Referring to FIG. 7, an exploded rear perspective view of the roof heat strip 10 shows the top panel 20 of the triangular-shaped enclosure 11 raised exposing the reinforcement ribs 24 4 to 24 5. Each of the reinforcement ribs 24 4 and 24 5 and the second end panel 13 comprise the opening 14 for holding the heat cable 28 within the triangular-shaped enclosure 11.

Still referring to FIG. 7, FIG. 7 further shows a pictorial view of an AC power controller 30 provided for mounting inside a house structure 41. The controller 30 comprises a thermostat relay (not shown) for switching the AC voltage to the heat cable 28 when plugged into AC outlet 38, and a digital display 32 for monitoring the temperature within the triangular-shaped enclosure 11. An outside air temperature sensor 34 is mounted to the side of the house structure 41 and connected to the thermostat relay. The thermostat relay comprises a temperature set adjustment 33 which determines the temperature at which the heat cable 28 is turned-on when the temperature sensor 34 reaches the set temperature. A temperature sensor 36 is attached to the front panel 16 of the enclosure 11 for sensing the temperature within the enclosure 11 under the shingles. The ground fault interrupt (GFI) AC outlet 38 is mounted in the soffit area under the roof 40 for plugging-in the heat cable 28. The GFI outlet 38 receives the AC voltage input from the controller 30 when the outside temperature reaches the temperature set on the temperature set adjustment 33 of the thermostat relay. The controller 30 including the thermostat relay may be embodied by model AMC-55 manufactured by Tyco Thermal Control of Menlo Park, Calif. 94025.

Referring to FIG. 8, an enlarged perspective view of the roof 40 is shown comprising the plurality of rows of heat strips 10 1-10 n installed under the layers of shingles 46 1-46 n on the lower portion of the roof 40 and in particular in the layers of shingles 46 1 and 46 2 extending beyond the house structure 41. Each layer of shingles, such as shingles 46 1 comprises a series of heat strips 10 1a, 10 1b . . . 10 1n inserted under shingles 46 1 across the width of the roof 40. Because of the low height of the heat strips 10 1-10 n, they are essentially hidden from view on ground level. As described above, in preferred embodiments of the heat strip 10, such as heat strips 10 1a, 10 2a, 10 3a, and 10 4a, the height is ⅛ inch, the depth extending under the shingles 46 1-46 4 is 4 inches and the length is 3 feet. However, the heat strips 10 may have varying dimensions depending on design choice.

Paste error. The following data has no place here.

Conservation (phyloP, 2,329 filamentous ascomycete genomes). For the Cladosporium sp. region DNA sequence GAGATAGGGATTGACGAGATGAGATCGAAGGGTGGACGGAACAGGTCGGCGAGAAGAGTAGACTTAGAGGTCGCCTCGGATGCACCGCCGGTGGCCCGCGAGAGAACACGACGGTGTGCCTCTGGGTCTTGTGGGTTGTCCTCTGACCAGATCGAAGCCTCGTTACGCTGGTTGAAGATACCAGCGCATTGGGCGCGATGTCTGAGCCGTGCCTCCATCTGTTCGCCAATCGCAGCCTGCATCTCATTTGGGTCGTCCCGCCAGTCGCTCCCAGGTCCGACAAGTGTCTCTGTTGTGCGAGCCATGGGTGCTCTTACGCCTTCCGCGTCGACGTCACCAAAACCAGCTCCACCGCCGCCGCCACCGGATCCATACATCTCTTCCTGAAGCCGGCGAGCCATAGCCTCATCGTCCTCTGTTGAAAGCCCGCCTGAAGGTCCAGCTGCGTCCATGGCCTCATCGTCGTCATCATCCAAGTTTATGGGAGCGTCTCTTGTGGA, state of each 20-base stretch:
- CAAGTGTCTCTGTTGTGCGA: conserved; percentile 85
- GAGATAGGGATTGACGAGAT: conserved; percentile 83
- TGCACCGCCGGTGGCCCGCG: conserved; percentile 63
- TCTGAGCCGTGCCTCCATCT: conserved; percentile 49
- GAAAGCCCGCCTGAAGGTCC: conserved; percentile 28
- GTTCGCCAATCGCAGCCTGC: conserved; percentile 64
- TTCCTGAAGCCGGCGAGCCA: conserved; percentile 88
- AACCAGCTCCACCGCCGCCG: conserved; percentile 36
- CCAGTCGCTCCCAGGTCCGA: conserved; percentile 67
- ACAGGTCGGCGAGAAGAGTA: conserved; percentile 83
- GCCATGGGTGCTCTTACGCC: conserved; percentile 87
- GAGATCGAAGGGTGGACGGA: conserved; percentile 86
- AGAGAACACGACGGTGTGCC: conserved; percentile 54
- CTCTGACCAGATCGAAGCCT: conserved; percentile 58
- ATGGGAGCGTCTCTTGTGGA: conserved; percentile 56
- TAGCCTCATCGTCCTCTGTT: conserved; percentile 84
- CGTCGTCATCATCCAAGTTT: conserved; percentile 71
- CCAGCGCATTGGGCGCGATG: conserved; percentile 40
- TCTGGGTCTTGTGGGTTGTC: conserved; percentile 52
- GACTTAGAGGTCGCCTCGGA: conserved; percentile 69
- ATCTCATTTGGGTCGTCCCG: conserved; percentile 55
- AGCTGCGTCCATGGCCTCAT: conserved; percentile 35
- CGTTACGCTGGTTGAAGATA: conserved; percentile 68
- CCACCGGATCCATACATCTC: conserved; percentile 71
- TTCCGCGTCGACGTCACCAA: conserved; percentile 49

The heat cable 28 may be embodied by Model GM-1XT manufactured by Tyco Thermal Control of Menlo Park, Calif. 94025. The cable is available in at least 30′, 40′, 50′, and 60′ lengths. Each length of cable will have a male and female end in order to connect cables together. As described above, the cable operates at 110 volts AC controlled by the 110 volt thermostat relay of controller 30, and the sensor 34 measures the outside air temperature. The cable controller 30 also has a display 32 for showing the temperature measured inside the heat strip enclosure 11 when installed under the shingle for monitoring purposes only.

This invention has been disclosed in terms of a certain embodiment. However, it will be apparent that many modifications can be made to the disclosed apparatus without departing from the invention. For example, the number of notches 18 in the front panel 16 may be varied in size and quantity and the number of slots 22 in the top panel 20 may be varied in size and quantity. Therefore, it is the intent of the appended claims to cover all such variations and modifications as come within the true spirit and scope of this invention.

Patent Citations
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Referenced by
Citing PatentFiling datePublication dateApplicantTitle
US8091287 *Feb 26, 2004Jan 10, 2012Waterfall, Inc.Forced air heated gutter system
US8209926 *Jun 1, 2010Jul 3, 2012Mccowen Richard LeonAssembly for reducing ice damming on roof
US20100307076 *Jun 1, 2010Dec 9, 2010Mccowen Richard LeonAssembly for reducing ice damming on roof
Classifications
U.S. Classification219/213, 219/549, 219/528, 219/212, 392/435, 219/544
International ClassificationE04D13/10
Cooperative ClassificationE04D13/103
European ClassificationE04D13/10A
Legal Events
DateCodeEventDescription
May 26, 2009FPExpired due to failure to pay maintenance fee
Effective date: 20090405
Apr 5, 2009LAPSLapse for failure to pay maintenance fees
Oct 13, 2008REMIMaintenance fee reminder mailed